Microsoft Surface Studio
Image Courtesy: Microsoft

The Surface Studio reinvented the All In One desktop category when it was announced on October 26, 2016. It was the first desktop computer which was manufactured entirely by Microsoft. It was launched at a time when nothing new and innovative was happening in the world of desktops. Microsoft’s Surface line up was either reinvents an old category or creates a whole new category. We can say that the Microsoft Surface Studio reinvented or rather reimagined the desktop.

The Surface Studio featured a 28-inch 4.5K Pixel Sense display with a 3:2 aspect ratio and a resolution of 4500 x 3000 pixels which is equivalent to a pixel density of 192 dpi. Windows was originally created for 96 dpi so mathematically a 200% scaling can be done on the Surface Studio. This display was also colour calibrated at the factory itself to ensure accurate and precise display colour for high profile creators. After all, the Surface Studio was designed with creators in mind. Even though it came with the Windows 10 Anniversary update, it was optimised for the Creators Update.

One of the most interesting things about the Surface Studio is its aptly named Studio Mode, where the display rotates with immense ease from a normal vertical position to an angle of 20 degrees using the zero gravity hinge. This angle is perfect because it matches a standard drafting table which is used by artists and likewise users. This position allows people to use the Surface Pen and Surface Dial in a more natural way. The Surface Studio remains extremely stable at this position which also adds to the ease of use.

This particular feature of the Surface Studio made it one of the most interesting product releases in 2016. Microsoft has filed a patent for the rotatable display with the zero gravity hinge in the Surface Studio. The patent was filed in April 2016 at the U.S Patent Office. The good news is that Microsoft won this patent on April 3, 2018.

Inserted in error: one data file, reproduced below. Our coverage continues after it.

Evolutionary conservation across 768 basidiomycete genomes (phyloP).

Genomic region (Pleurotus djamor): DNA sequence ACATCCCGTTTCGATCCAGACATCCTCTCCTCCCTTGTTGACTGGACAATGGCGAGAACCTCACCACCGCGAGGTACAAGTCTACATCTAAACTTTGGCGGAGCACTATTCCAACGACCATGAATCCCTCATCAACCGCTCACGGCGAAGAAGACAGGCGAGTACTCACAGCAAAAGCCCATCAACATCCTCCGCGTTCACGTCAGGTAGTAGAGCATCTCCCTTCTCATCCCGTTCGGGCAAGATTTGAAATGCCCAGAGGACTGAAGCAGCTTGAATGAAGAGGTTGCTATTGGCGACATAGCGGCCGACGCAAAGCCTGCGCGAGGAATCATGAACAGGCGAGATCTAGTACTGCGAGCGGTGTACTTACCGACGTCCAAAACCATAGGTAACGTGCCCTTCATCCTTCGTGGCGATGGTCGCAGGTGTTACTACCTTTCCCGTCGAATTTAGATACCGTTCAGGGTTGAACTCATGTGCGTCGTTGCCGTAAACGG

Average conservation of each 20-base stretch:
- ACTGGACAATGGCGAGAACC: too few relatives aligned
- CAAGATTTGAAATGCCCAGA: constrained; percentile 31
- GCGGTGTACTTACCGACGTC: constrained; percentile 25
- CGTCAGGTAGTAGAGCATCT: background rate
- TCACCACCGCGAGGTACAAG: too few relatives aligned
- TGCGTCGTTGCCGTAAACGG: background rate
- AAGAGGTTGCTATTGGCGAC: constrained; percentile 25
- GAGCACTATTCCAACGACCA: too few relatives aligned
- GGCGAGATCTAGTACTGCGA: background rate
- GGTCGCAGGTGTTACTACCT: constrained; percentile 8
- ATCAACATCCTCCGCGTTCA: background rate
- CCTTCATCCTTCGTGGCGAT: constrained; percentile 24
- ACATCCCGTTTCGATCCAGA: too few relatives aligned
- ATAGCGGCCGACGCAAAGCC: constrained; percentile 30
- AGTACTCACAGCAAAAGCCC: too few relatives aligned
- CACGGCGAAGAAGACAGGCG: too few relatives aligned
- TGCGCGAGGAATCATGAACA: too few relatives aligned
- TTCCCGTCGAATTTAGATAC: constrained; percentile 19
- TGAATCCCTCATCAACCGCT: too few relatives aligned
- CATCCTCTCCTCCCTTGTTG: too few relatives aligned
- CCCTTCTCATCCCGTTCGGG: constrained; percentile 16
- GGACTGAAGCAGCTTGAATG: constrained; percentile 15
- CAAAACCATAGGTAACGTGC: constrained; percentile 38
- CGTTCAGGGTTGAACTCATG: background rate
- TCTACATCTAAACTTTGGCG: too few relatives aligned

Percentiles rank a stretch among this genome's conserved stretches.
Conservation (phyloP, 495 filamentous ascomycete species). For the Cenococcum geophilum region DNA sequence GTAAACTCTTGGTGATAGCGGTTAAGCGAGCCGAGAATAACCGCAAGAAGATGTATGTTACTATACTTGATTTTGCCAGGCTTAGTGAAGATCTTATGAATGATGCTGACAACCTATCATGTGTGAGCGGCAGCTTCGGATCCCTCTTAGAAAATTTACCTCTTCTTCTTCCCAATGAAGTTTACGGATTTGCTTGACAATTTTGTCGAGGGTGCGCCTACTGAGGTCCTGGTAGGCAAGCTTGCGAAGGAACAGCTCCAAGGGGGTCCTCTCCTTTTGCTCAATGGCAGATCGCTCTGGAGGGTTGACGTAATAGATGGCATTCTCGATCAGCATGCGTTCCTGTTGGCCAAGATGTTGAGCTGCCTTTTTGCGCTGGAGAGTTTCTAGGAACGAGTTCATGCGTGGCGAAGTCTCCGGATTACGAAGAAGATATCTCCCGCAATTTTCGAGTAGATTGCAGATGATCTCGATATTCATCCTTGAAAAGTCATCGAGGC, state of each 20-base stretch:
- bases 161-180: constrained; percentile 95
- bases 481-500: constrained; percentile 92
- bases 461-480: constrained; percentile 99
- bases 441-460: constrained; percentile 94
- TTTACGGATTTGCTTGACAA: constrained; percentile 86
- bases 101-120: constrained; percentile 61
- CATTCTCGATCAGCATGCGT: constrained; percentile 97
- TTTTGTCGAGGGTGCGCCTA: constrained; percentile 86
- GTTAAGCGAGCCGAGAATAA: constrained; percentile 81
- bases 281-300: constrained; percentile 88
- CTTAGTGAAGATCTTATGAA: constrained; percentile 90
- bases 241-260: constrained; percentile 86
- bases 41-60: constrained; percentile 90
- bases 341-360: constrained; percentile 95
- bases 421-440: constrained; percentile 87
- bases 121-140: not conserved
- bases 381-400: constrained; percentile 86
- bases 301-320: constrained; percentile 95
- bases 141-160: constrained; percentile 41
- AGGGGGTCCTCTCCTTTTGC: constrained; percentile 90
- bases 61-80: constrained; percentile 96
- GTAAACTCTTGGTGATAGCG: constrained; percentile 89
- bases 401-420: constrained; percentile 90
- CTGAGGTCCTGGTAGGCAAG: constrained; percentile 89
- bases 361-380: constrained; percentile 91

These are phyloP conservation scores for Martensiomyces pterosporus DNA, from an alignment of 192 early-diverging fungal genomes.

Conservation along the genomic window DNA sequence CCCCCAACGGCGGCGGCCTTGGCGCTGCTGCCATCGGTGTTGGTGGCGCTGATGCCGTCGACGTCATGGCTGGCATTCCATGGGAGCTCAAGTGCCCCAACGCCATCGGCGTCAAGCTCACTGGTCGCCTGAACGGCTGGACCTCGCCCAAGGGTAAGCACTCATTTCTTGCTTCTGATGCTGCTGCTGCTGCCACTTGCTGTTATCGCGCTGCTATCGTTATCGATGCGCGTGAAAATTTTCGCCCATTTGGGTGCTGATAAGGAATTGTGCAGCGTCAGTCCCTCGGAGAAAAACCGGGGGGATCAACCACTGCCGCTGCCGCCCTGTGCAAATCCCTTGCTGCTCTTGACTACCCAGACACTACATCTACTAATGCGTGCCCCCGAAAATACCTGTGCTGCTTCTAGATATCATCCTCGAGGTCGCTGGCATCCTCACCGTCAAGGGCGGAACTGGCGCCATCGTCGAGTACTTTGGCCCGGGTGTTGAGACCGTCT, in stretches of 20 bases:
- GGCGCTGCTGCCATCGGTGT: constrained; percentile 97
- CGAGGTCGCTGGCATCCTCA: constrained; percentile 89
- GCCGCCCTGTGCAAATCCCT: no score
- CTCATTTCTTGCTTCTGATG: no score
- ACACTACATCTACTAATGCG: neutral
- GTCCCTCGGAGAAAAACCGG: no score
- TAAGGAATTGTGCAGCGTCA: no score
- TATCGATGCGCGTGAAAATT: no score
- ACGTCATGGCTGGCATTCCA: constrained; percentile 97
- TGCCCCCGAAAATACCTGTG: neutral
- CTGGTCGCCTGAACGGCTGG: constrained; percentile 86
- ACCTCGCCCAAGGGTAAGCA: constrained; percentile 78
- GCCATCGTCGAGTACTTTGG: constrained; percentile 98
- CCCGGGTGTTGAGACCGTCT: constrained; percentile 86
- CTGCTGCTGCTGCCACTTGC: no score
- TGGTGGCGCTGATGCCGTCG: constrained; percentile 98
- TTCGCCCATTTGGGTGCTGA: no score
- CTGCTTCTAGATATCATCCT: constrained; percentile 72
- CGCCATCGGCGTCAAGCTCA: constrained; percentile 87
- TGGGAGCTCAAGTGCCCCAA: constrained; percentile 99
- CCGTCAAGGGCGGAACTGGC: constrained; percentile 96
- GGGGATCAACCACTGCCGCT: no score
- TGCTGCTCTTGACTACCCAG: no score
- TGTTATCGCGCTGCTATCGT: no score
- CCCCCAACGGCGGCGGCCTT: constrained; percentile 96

Surface Studio patent
Image Courtesy: Patently Mobile

Fig. 1A and Fig. 1B shows front and back of the Surface Studio. From the words of Patently Mobile: “Microsoft’s patent FIG. 2 above shows the display system through a range of travel #202 along a fixed non-linear motion path #204 (e.g., with a single degree of freedom such that an individual angle of the hinge arm translates to a specific individual angle of the display #108.”

Microsoft was concentrated more on the design of the Surface Studio rather than its specifications. So the performance of the device couldn’t really match up to its design. We are not saying that it is a slouch. In fact, it was powerful enough but for the asking price of 3000$ as the starting price, we expected much better specifications. Nonetheless, the Surface Studio still remains to be an excellent piece of hardware unmatched by anything else in the market. Microsoft might be working on a second-generation Surface Studio and we hope it will be as interesting as the first one.

About The Author

Abhijith M B

Abhijith was a former contributing editor for Windows Latest. At Windows Latest, he has written on numerous topics, ranging from Windows to Microsoft Edge. Abhijith holds a degree in Bachelor's of Technology, with a strong focus on Electronics and Communications Engineering. His passion for Windows is evident in his journalism journey, including his articles that decoded complex PowerShell scripts.